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Re: Filezilla's silent caching of user's credentials
From: Brandon McGinty <brandon.mcginty () gmail com>
Date: Sat, 09 Oct 2010 16:03:55 -0400

If this is the wrong list for this question, I appologize.
Is there any precedent for notifying those whose results have popped up
for the below referenced google search?
I would be happy to send out an email to the domain owners?, to alert
them of a problem, but I am not sure if this is recommended.

Brandon McGinty


On 10/9/2010 11:00 AM, Vipul Agarwal wrote:
That's a live and good example. I hope that now they'll understand the
importance of the issue.

On Fri, Oct 8, 2010 at 11:28 AM, Shirish Padalkar
<shirish.padalkar () tcs com>wrote:



http://www.google.com/#sclient=psy&hl=en&site=&source=hp&q=inurl:recentservers.xml&oq=inurl:recentservers.xml

:)


 From:
Ryan Sears <rdsears () mtu edu>
To:
full-disclosure <full-disclosure () lists grok org uk>
Date: 10/08/2010 08:52 AM Subject:
[Full-disclosure] Filezilla's silent caching of user's credentials
Sent by: full-disclosure-bounces () lists grok org uk
------------------------------



Hi all,

As some of you may or may not be aware, the popular (and IMHO one of the
best) FTP/SCP program Filezilla caches your credentials for every host you
connect to, without either warning or ability to change this without editing
an XML file. There have been quite a few bug and features requests filed,
and they all get closed or rejected within a week or so. I also posted
something in the developer forum inquiring about this, and received this
response:

"I do not see any harm in storing credentials as long as the rest of your
system is properly secure as it should be."

Source:(http://forum.filezilla-project.org/viewtopic.php?f=3&t=17932)

To me this is not only concerning, but also completely un-acceptable. The
passwords all get stored in PLAIN TEXT within your %appdata% directory in an
XML file. This is particularly dangerous in multi-user environments with
local profiles, because as we all know physical access to a computer means
it's elementary at best to acquire information off it. Permissions only work
if your operating system chooses to respect them, not to mention how simple
it is *even today* to maliciously get around windows networks using
pass-the-hash along with network token manipulation techniques.

There has even been a bug filed that draws out great ways to psudo-mitigate
this using built-in windows API calls, but it doesn't seem to really be
going anywhere. This really concerns me because a number of my coworkers and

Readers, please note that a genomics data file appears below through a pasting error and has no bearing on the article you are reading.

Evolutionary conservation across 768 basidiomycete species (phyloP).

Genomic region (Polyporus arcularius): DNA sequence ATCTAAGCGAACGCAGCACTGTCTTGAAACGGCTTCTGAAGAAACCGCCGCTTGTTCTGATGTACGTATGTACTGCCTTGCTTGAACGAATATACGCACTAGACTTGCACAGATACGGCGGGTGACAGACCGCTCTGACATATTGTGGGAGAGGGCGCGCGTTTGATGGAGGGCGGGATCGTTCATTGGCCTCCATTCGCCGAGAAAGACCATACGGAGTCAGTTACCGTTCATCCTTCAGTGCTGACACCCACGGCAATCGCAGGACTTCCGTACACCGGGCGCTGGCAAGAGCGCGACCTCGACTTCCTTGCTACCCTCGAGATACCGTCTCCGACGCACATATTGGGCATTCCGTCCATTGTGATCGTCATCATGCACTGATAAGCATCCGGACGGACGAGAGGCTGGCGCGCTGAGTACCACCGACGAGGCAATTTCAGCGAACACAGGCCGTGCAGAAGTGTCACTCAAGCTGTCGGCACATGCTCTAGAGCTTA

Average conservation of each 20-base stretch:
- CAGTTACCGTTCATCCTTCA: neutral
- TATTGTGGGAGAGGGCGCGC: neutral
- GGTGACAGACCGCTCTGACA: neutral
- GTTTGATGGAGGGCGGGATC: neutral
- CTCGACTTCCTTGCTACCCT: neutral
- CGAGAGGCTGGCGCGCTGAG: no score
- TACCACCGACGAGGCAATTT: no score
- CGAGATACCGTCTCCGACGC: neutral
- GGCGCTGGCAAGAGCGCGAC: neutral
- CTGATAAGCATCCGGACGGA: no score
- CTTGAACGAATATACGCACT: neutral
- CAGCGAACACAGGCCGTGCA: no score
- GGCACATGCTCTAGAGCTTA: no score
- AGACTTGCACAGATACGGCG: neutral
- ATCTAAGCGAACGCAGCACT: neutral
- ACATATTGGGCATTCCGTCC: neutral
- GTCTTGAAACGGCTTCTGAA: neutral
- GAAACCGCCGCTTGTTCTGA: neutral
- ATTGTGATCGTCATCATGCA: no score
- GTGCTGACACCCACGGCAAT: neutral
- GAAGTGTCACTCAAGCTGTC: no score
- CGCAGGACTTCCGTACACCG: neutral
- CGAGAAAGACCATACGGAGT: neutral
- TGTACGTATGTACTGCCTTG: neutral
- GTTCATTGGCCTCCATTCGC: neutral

friends were un-aware of this behavior, and I didn't even know about it
until I'd been using it for a year or so. All I really want to see is at the
very least just some warning that Filezilla does this.

Filezilla bug report:(http://trac.filezilla-project.org/ticket/5530)

My feelings have been said a lot more eloquently than I could ever hope to
in that bug report:

"Whoever keeps closing this issue and/or dismissing its importance
understands neither security nor logical argument. I apologize for the slam,
but it is undeniably true. Making the same mistake over and over does not
make it any less of a mistake. The fact that a critical deficiency has
existed for years does not make it any less critical a deficiency.
Similarly, the fact that there are others (pidgin) who indulge in the same
faulty reasoning does not make the reasoning any more sound." ~btrower

While it's true you can mitigate this behavior, why should it even be
enabled by default? The total lapse in security for such a feature-rich,
robust piece of software is quite disturbing, and I don't understand how the
developers don't think this is an issue.

I just wanted to gauge the FD community on this issue, because with enough
backing and explanation from the security community as to why this is a
problem, this issue may finally be resolved (it's been doing this for years
now).

Regards,
Ryan Sears

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Full-Disclosure - We believe in it.
Charter: http://lists.grok.org.uk/full-disclosure-charter.html
Hosted and sponsored by Secunia - http://secunia.com/






_______________________________________________
Full-Disclosure - We believe in it.
Charter: http://lists.grok.org.uk/full-disclosure-charter.html
Hosted and sponsored by Secunia - http://secunia.com/

_______________________________________________
Full-Disclosure - We believe in it.
Charter: http://lists.grok.org.uk/full-disclosure-charter.html
Hosted and sponsored by Secunia - http://secunia.com/


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